The war of words has begun. On Wednesday, Berkshire Hathaway (NYSE: BRK.A, BRK.B) released a report prepared by its Audit Committee bluntly stating David Sokol violated Berkshire’s code of conduct and insider trading policies.
This report follows a March 30 press release by Warren Buffett revealing Sokol’s purchases of Lubrizol (NYSE: LZ) stock just before Berkshire’s offer to acquire the company, which sent Lubrizol shares up 28% and increased the value of Sokol’s position some $3 million.
Among the damning statements in the Audit Committee report: “Mr. Sokol’s actions did not satisfy the duty of full disclosure inherent in the Berkshire Hathaway policies and mandated by state law.” That is in stark contrast to Buffett’s March 30 statement that he did not believe Sokol had done anything unlawful.
For all the report’s finger-pointing at Sokol, however, what was missing was any acknowledgement that Buffett may share responsibility for the fiasco. The Audit Committee states that Sokol “did not tell Mr. Buffett what he needed to know.” But if so, why didn’t Buffett ask for more information?
That is just one of the many questions that shareholders doubtless would like the answers to at Berkshire’s annual meeting this Saturday. And this year, shareholders may not be the only ones to get them. Unlike most years, when no official transcript or recording of the conference is published, the Audit Committee has promised to release “a complete transcript of all questions and answers related to the David Sokol.”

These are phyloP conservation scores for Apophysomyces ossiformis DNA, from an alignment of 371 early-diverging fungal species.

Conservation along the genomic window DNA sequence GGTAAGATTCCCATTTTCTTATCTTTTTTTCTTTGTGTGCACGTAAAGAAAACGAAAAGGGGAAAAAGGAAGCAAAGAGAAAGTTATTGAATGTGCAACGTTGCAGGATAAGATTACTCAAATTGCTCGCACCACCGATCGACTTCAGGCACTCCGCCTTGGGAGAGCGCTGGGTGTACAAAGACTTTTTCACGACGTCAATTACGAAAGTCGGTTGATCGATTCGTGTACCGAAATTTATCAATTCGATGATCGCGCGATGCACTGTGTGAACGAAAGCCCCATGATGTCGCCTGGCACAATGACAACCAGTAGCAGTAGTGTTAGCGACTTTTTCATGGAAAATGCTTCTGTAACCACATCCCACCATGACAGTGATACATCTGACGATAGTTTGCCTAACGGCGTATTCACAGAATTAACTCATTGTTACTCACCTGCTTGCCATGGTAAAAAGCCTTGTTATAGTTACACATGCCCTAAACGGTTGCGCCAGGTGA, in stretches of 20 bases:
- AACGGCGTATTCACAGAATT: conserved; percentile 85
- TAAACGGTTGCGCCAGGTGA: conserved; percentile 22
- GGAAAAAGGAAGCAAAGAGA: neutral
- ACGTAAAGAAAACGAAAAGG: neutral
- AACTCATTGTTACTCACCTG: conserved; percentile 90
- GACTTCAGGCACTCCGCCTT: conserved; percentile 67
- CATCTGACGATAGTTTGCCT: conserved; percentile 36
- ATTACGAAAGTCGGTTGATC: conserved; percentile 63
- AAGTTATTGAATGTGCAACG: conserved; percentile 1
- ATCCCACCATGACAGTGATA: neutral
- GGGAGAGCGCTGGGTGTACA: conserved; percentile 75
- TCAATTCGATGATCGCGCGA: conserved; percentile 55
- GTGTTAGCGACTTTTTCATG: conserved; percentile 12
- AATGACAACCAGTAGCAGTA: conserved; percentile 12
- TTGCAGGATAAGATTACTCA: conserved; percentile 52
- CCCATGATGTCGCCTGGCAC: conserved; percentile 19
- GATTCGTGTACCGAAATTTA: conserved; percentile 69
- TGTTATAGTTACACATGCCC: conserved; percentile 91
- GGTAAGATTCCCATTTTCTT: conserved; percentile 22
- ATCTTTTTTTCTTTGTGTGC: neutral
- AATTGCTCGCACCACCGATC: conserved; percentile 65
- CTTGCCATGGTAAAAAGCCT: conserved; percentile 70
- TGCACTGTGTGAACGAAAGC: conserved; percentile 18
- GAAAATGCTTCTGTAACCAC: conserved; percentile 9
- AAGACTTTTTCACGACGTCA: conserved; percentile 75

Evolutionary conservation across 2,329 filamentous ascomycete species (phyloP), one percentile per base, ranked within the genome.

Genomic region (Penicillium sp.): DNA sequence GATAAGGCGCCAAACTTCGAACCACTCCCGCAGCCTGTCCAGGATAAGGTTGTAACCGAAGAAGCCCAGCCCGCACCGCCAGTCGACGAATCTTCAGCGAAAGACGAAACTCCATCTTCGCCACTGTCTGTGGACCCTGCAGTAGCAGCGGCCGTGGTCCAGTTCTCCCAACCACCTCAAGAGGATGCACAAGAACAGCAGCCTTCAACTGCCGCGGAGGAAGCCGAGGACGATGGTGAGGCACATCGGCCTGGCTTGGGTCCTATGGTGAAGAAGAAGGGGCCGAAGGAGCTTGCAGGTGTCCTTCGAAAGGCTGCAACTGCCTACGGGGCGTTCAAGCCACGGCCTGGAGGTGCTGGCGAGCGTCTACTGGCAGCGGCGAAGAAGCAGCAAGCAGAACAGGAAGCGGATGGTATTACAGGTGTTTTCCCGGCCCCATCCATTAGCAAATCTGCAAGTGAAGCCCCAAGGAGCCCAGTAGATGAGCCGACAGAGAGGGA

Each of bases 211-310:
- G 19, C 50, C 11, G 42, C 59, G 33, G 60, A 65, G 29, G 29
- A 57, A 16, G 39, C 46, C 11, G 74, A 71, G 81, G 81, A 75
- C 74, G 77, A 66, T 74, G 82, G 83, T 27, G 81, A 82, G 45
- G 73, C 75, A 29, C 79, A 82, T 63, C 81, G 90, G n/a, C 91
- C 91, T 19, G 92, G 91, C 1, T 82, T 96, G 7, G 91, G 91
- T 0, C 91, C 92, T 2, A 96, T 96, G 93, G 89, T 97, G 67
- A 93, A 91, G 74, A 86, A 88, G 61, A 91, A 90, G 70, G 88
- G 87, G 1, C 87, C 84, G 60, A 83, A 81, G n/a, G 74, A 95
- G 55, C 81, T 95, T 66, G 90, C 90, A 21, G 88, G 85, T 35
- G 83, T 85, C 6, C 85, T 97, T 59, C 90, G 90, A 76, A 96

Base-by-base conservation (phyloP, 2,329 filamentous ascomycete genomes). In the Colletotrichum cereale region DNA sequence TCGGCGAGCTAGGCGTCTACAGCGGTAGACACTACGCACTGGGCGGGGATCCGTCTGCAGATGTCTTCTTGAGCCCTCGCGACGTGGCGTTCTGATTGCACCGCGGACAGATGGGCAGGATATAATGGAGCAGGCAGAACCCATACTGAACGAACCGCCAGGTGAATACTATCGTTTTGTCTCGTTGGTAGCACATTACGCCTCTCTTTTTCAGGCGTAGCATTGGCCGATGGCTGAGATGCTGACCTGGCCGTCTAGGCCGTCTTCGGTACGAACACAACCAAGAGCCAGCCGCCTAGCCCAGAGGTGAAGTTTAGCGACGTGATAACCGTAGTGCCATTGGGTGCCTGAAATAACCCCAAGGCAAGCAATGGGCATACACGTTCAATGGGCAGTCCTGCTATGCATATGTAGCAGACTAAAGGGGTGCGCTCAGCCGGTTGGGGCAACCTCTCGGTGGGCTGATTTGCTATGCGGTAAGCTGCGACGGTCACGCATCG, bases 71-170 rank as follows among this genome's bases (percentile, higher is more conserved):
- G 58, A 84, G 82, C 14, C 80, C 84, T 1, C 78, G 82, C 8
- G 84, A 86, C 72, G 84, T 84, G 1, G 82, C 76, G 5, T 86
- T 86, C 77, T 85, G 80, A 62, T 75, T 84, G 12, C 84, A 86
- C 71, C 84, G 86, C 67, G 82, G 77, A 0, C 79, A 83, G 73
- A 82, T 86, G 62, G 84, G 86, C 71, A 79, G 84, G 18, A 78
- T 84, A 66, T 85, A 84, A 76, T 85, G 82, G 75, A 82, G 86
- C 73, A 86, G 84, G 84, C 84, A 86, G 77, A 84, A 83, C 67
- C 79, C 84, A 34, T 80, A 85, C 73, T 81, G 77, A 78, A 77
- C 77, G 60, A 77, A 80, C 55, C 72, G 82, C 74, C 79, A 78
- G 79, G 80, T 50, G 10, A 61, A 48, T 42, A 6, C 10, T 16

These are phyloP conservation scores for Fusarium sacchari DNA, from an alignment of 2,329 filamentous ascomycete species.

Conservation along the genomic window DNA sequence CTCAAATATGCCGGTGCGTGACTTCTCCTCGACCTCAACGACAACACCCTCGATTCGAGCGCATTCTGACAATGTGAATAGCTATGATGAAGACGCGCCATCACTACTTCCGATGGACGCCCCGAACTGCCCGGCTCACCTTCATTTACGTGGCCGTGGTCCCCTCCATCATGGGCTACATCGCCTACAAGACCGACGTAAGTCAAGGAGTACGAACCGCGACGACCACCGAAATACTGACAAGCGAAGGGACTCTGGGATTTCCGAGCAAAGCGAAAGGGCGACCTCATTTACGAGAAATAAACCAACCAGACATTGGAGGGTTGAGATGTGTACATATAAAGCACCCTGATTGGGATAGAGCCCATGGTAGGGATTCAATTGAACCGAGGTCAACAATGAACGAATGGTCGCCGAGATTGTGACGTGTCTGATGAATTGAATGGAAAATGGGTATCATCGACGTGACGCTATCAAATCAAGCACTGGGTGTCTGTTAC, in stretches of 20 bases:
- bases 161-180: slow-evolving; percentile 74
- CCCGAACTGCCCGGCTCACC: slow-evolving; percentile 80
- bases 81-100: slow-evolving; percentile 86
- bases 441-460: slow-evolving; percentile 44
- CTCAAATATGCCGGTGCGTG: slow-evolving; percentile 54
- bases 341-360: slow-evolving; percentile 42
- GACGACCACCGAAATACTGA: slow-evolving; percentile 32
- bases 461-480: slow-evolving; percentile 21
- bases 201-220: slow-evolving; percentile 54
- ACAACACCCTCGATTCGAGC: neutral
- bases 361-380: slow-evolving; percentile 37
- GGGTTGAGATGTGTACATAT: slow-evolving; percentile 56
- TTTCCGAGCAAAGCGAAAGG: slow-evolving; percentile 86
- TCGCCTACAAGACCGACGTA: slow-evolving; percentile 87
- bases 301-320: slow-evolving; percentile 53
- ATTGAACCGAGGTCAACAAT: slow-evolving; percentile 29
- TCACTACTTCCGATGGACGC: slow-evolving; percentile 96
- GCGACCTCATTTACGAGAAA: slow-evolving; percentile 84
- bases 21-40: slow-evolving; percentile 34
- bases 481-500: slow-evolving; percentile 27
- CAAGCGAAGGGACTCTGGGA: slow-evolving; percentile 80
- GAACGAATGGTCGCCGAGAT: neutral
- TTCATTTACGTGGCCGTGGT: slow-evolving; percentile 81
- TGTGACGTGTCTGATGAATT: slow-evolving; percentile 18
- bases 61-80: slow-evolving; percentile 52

However this plays out, Sokol now stands alone in defense of his actions, as both the Audit Committee’s report and Lubrizol’s revised proxy statement, released April 11, distance the companies from responsibility for the affair and place the blame squarely on him. Now Sokol’s attorney Barry Levine and Berkshire’s Ron Olson are duking it out in a PR battle.
But as a champion of ethical conduct and reputation, it seems that at the least Buffett made a big boo-boo of his own in not handling this acquisition more carefully. It may not turn out to be as expensive as the $3 billion he lost after purchasing ConocoPhillips (NYSE: COP) as the oil market topped, but by his own proclaimed standards, it’s far more important.
Billy Currano owns shares in Berkshire Hathaway.